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Dr Bill O'Neill
"Doctors cannot accept conditions"
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BBC Health Correspondent James Westhead
Some hospitals are reluctant to turn down organs even when conditions are attached
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Health minister Lord Hunt
"The last year alone we've increased number on the register by a million"
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Tuesday, 22 February, 2000, 10:18 GMT
New rules on organ donation

Dead man's kidneys and liver accepted

A hospital's decision to accept donor organs on condition they were given to a white patient has been condemned as "abhorrent" by a government investigation.

The dead man's kidneys and liver were "wrongly accepted and wrongly passed through the system", the investigation found.

A report on the incident, due to be published on Tuesday, says that all NHS staff are receiving guidance reminding them that organs offered under racist conditions must be refused.

We want to ensure it can never happen again
Junior Health Minister Lord Hunt
"We reaffirm the absolute unacceptability of any racist conditions and we will be making that clear to all NHS organisations today," Junior Health Minister Lord Hunt told BBC's Radio 4's Today programme.

"We want to ensure it can never happen again."

Lord Hunt said he did not believe either that donors should have the right to, for example, specify that their organs should go only to a child.

The government is also announcing an overhaul of transplant services in the wake of the findings, and criticism over the low level of donation in the UK.

The investigation was ordered by then Health Secretary Frank Dobson last year after the donor scandal emerged.


The unnamed man was in intensive care in a Sheffield hospital in July 1998 when his family were approached and asked if it would be possible to donate his organs.

Relatives told doctors that he had said he was willing to donate his organs, but wanted them to go to a white person.

Doctors eventually accepted the condition and the man's liver and kidneys were transplanted into white patients at the Northern General Hospital in Sheffield.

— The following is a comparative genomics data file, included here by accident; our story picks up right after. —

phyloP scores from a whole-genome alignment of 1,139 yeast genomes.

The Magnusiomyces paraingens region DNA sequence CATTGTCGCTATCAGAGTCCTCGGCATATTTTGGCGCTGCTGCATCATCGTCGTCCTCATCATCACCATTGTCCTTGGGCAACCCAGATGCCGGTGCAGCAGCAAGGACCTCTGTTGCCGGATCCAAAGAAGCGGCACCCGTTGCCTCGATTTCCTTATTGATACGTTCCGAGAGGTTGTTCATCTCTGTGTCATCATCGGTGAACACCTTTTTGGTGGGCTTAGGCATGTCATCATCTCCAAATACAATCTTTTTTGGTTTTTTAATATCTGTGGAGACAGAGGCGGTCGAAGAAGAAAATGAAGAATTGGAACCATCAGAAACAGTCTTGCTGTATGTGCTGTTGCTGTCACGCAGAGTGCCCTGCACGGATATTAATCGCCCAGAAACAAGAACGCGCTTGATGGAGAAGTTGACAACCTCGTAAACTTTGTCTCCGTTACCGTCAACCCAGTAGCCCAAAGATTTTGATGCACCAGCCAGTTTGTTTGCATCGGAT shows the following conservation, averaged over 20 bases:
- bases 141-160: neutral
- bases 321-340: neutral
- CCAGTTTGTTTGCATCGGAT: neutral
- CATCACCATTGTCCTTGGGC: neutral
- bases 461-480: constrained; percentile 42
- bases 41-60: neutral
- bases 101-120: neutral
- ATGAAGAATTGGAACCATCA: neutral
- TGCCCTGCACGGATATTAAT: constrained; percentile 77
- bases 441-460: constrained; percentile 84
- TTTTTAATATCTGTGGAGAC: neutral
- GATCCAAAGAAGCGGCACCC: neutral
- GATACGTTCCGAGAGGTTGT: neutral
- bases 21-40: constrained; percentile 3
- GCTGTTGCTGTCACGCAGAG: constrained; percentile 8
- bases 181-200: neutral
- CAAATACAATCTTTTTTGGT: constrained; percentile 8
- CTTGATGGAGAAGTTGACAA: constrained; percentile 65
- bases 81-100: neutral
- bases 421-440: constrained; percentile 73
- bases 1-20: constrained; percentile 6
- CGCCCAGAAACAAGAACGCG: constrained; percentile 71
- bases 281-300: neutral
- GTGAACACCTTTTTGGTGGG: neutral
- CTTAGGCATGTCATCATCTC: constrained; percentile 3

The row sparked a debate about how organs are donated and transplanted in the UK.

The report by Chris Kelly, permanent secretary for the Department of Health, says that the Sheffield scandal was an "isolated, dreadful case".


Mr Kelly says in the report that it is "abhorrent" that organs should have been accepted on this basis and "worrying" that no-one stopped it.

But the investigation has found no further examples of "racist donations", and says that the people who received the organs would have received them anyway under normal protocol.

The Department of Health is also announcing a review of how transplant services will be modernised.

The UK Transplant Support Services Authority, which co-ordinates transplants, will be renamed UK Transplant and will given new responsibilities to procure more organs.

Britain has a poor record when it comes to transplants - more than 6,000 people were on a waiting list in 1999, yet only 212 operations were carried out.

"It is very important that conditions are not placed in relation to organ donations," he said.

Dr Bill O'Neill, the BMA's special advisor on ethics, said only a very few people attached conditions to donating organs.

He said: "To accept organs with such conditions attached is to drive a coach and horses right through the fundamental principles of healthcare."

The BMA has called for an opt-out of system of donation, where people would have to state their opposition to having organs transplanted rather than carrying donor cards. However, the government has rejected a change in the law.

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See also:
28 Jan 99 |  Health
Organ transplants 'on a knife edge'
28 Dec 98 |  Health
Doctors reconsider transplant stance
17 Feb 99 |  Health
'Force the dead to donate organs'

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